Note: This article is an update of one I posted last year. Since the iTunes interface has changed considerably in the areas I mention in the previous article, I’ve decided to write a new article with updated screenshots.
iTunes is often criticized for having strayed from its initially intended use, that of playing music. Lots of people like to say that iTunes is bloated, but I disagree. If you’re not using the other features, they don’t get in your way.
But you may be irked by even seeing the features you don’t want to use. If you want to use iTunes just for playing music (and, perhaps, syncing iOS devices), then you can hide many of the unwanted features and turn it into a lean music-playing app. Here’s how.
Hide other media libraries
At the top left of the iTunes window, you see the Media Picker menu. You can choose a type of media to view in iTunes from this menu. If you only want to use music, click the menu, choose Edit Menu, and uncheck all the other media kinds. Click Done.
Hide the iTunes Store and Apple Music
You can hide the iTunes Store and Apple Music, freeing up the navigation bar at the top center of the iTunes window. To do this, choose iTunes > Preferences, and then click Restrictions. Check iTunes Store, and then click OK. You’ll see that this also hides the Apple Music and Connect button.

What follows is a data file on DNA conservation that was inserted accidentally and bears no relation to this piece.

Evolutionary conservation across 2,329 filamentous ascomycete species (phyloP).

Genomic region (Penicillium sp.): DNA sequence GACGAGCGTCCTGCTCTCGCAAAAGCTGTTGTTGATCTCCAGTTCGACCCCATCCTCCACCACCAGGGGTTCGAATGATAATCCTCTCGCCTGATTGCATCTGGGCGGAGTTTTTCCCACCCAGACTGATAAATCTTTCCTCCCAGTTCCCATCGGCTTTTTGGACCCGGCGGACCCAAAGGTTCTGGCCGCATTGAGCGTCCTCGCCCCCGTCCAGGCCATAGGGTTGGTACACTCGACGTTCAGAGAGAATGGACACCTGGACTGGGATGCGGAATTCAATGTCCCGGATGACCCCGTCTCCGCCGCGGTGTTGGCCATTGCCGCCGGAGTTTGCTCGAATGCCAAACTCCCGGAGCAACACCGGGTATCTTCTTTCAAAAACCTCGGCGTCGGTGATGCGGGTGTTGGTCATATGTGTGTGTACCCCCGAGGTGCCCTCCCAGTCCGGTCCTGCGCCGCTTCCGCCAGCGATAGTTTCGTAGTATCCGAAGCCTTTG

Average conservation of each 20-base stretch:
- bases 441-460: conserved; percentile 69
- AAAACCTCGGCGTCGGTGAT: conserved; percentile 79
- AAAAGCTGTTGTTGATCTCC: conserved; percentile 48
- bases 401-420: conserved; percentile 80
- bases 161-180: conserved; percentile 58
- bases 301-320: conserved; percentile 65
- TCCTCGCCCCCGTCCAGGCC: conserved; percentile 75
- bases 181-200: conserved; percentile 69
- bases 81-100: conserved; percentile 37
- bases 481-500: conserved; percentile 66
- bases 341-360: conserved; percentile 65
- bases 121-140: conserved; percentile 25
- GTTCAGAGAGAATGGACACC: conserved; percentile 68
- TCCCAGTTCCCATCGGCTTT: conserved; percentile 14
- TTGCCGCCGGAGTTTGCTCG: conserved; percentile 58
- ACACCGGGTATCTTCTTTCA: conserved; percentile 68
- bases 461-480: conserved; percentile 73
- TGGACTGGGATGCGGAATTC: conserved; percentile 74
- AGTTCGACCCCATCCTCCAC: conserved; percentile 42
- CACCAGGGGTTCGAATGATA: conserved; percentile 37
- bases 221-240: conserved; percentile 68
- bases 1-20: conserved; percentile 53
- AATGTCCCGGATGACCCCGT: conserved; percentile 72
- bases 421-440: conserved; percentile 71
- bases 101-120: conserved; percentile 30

Hide iCloud Music Library and Apple Music
When you turn off access to the iTunes Store, you also hide Apple Music, even though it is technically still turned on. You can turn off Apple Music and iCloud Music Library if you wish. You may want to use either or both of these features; in that case, skip this step. If you use iTunes Match, you need iCloud Music Library to be active.
If you want to turn off iCloud Music Library, choose iTunes > Preferences, and then click General. Uncheck iCloud Music Library. You’ll note that if you hide the iTunes Store, then, even if Apple Music is checked in these preferences, it won’t display. So you can leave this checked or not; it won’t change the way iTunes looks.
If you want to retain access to the iTunes Store, but hide Apple Music, then don’t turn off the iTunes Store in the Restrictions pane, and uncheck Apple Music in the General pane.
Edit the Sidebar
You may also not want as many sidebar entries. By default, there are entries for Recently Added, Albums, Artists, Genres, etc. If you only use a couple of these, hover over the word Library and click Edit, you can remove or add the views you want to use.
Click Done when you’ve checked on unchecked what you want.
What minimal iTunes looks like
After making the above changes, here’s what iTunes looks like (I’ve chosen to only keep the Recently Added, Albums, and Songs views):
As you can see, with the Music library selected, there’s only one button in the navigation bar: Library. The iTunes Store doesn’t get in the way, nor do the sidebar views or the entries in the Media Player.
So, if all you want to do is play music, and not have to worry about accidentally clicking any of the many buttons, this minimal iTunes layout may be exactly what you need.
Learn how to get the most out of iTunes with my ebook, Take Control of iTunes 12: